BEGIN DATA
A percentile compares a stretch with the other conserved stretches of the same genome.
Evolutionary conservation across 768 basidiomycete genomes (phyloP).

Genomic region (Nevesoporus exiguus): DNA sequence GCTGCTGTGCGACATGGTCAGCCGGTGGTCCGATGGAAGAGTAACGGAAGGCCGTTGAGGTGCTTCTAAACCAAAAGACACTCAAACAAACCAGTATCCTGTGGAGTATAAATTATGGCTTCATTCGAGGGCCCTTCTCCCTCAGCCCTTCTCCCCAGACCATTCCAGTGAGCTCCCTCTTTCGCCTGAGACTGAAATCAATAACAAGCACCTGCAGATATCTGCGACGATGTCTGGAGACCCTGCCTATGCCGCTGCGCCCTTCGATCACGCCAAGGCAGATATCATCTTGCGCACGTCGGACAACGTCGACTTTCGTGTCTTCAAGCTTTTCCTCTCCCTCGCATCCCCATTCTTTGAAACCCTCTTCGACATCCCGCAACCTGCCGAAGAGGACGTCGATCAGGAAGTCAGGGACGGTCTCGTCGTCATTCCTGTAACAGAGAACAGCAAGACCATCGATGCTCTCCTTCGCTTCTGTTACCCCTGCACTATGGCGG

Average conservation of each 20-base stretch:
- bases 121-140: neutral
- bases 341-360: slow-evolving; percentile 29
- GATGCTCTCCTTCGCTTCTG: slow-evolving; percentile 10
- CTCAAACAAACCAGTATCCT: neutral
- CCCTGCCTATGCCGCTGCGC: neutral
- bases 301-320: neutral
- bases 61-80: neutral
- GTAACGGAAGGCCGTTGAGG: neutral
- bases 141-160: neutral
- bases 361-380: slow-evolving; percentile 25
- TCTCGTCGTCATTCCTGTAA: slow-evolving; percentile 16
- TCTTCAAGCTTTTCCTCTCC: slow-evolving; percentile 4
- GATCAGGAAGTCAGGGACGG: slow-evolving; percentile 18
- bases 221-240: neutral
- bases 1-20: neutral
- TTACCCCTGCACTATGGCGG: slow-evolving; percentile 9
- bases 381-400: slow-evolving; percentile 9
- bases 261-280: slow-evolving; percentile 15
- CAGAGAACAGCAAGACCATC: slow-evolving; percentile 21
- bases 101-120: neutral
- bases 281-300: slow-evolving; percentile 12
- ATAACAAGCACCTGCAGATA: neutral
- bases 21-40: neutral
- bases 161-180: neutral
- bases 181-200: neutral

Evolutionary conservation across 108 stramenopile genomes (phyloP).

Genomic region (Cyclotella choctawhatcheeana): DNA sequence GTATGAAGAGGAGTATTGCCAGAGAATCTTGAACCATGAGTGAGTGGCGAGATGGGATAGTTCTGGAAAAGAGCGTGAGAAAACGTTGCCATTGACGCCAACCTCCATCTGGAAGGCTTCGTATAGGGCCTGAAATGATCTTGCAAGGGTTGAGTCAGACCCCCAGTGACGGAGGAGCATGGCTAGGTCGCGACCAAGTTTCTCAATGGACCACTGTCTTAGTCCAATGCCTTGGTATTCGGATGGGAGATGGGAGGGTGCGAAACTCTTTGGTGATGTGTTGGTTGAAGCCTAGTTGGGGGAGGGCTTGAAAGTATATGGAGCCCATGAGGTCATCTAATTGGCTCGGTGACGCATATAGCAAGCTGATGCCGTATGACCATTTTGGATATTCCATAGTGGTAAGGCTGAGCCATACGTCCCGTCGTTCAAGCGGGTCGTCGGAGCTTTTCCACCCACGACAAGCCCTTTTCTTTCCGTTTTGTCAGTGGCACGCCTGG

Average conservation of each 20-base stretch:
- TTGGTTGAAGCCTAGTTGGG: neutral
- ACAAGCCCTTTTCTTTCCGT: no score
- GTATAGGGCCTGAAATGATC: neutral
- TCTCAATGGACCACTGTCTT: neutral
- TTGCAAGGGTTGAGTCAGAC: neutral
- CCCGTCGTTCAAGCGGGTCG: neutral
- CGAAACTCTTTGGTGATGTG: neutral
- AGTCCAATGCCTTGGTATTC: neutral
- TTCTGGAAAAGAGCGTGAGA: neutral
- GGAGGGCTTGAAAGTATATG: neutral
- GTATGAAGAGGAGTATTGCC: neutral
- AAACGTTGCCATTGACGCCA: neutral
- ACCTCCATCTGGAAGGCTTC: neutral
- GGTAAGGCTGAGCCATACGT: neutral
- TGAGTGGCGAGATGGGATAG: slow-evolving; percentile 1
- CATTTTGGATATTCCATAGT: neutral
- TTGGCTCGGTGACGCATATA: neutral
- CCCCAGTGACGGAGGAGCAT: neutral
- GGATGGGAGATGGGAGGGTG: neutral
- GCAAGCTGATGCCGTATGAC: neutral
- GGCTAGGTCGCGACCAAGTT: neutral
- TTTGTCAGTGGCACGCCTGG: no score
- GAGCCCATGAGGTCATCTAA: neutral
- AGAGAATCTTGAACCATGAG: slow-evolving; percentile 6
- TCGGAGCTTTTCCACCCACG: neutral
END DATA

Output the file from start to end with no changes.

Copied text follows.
A percentile compares a stretch with the other conserved stretches of the same genome.
Evolutionary conservation across 768 basidiomycete genomes (phyloP).

Genomic region (Nevesoporus exiguus): DNA sequence GCTGCTGTGCGACATGGTCAGCCGGTGGTCCGATGGAAGAGTAACGGAAGGCCGTTGAGGTGCTTCTAAACCAAAAGACACTCAAACAAACCAGTATCCTGTGGAGTATAAATTATGGCTTCATTCGAGGGCCCTTCTCCCTCAGCCCTTCTCCCCAGACCATTCCAGTGAGCTCCCTCTTTCGCCTGAGACTGAAATCAATAACAAGCACCTGCAGATATCTGCGACGATGTCTGGAGACCCTGCCTATGCCGCTGCGCCCTTCGATCACGCCAAGGCAGATATCATCTTGCGCACGTCGGACAACGTCGACTTTCGTGTCTTCAAGCTTTTCCTCTCCCTCGCATCCCCATTCTTTGAAACCCTCTTCGACATCCCGCAACCTGCCGAAGAGGACGTCGATCAGGAAGTCAGGGACGGTCTCGTCGTCATTCCTGTAACAGAGAACAGCAAGACCATCGATGCTCTCCTTCGCTTCTGTTACCCCTGCACTATGGCGG

Average conservation of each 20-base stretch:
- bases 121-140: neutral
- bases 341-360: slow-evolving; percentile 29
- GATGCTCTCCTTCGCTTCTG: slow-evolving; percentile 10
- CTCAAACAAACCAGTATCCT: neutral
- CCCTGCCTATGCCGCTGCGC: neutral
- bases 301-320: neutral
- bases 61-80: neutral
- GTAACGGAAGGCCGTTGAGG: neutral
- bases 141-160: neutral
- bases 361-380: slow-evolving; percentile 25
- TCTCGTCGTCATTCCTGTAA: slow-evolving; percentile 16
- TCTTCAAGCTTTTCCTCTCC: slow-evolving; percentile 4
- GATCAGGAAGTCAGGGACGG: slow-evolving; percentile 18
- bases 221-240: neutral
- bases 1-20: neutral
- TTACCCCTGCACTATGGCGG: slow-evolving; percentile 9
- bases 381-400: slow-evolving; percentile 9
- bases 261-280: slow-evolving; percentile 15
- CAGAGAACAGCAAGACCATC: slow-evolving; percentile 21
- bases 101-120: neutral
- bases 281-300: slow-evolving; percentile 12
- ATAACAAGCACCTGCAGATA: neutral
- bases 21-40: neutral
- bases 161-180: neutral
- bases 181-200: neutral

Evolutionary conservation across 108 stramenopile genomes (phyloP).

Genomic region (Cyclotella choctawhatcheeana): DNA sequence GTATGAAGAGGAGTATTGCCAGAGAATCTTGAACCATGAGTGAGTGGCGAGATGGGATAGTTCTGGAAAAGAGCGTGAGAAAACGTTGCCATTGACGCCAACCTCCATCTGGAAGGCTTCGTATAGGGCCTGAAATGATCTTGCAAGGGTTGAGTCAGACCCCCAGTGACGGAGGAGCATGGCTAGGTCGCGACCAAGTTTCTCAATGGACCACTGTCTTAGTCCAATGCCTTGGTATTCGGATGGGAGATGGGAGGGTGCGAAACTCTTTGGTGATGTGTTGGTTGAAGCCTAGTTGGGGGAGGGCTTGAAAGTATATGGAGCCCATGAGGTCATCTAATTGGCTCGGTGACGCATATAGCAAGCTGATGCCGTATGACCATTTTGGATATTCCATAGTGGTAAGGCTGAGCCATACGTCCCGTCGTTCAAGCGGGTCGTCGGAGCTTTTCCACCCACGACAAGCCCTTTTCTTTCCGTTTTGTCAGTGGCACGCCTGG

Average conservation of each 20-base stretch:
- TTGGTTGAAGCCTAGTTGGG: neutral
- ACAAGCCCTTTTCTTTCCGT: no score
- GTATAGGGCCTGAAATGATC: neutral
- TCTCAATGGACCACTGTCTT: neutral
- TTGCAAGGGTTGAGTCAGAC: neutral
- CCCGTCGTTCAAGCGGGTCG: neutral
- CGAAACTCTTTGGTGATGTG: neutral
- AGTCCAATGCCTTGGTATTC: neutral
- TTCTGGAAAAGAGCGTGAGA: neutral
- GGAGGGCTTGAAAGTATATG: neutral
- GTATGAAGAGGAGTATTGCC: neutral
- AAACGTTGCCATTGACGCCA: neutral
- ACCTCCATCTGGAAGGCTTC: neutral
- GGTAAGGCTGAGCCATACGT: neutral
- TGAGTGGCGAGATGGGATAG: slow-evolving; percentile 1
- CATTTTGGATATTCCATAGT: neutral
- TTGGCTCGGTGACGCATATA: neutral
- CCCCAGTGACGGAGGAGCAT: neutral
- GGATGGGAGATGGGAGGGTG: neutral
- GCAAGCTGATGCCGTATGAC: neutral
- GGCTAGGTCGCGACCAAGTT: neutral
- TTTGTCAGTGGCACGCCTGG: no score
- GAGCCCATGAGGTCATCTAA: neutral
- AGAGAATCTTGAACCATGAG: slow-evolving; percentile 6
- TCGGAGCTTTTCCACCCACG: neutral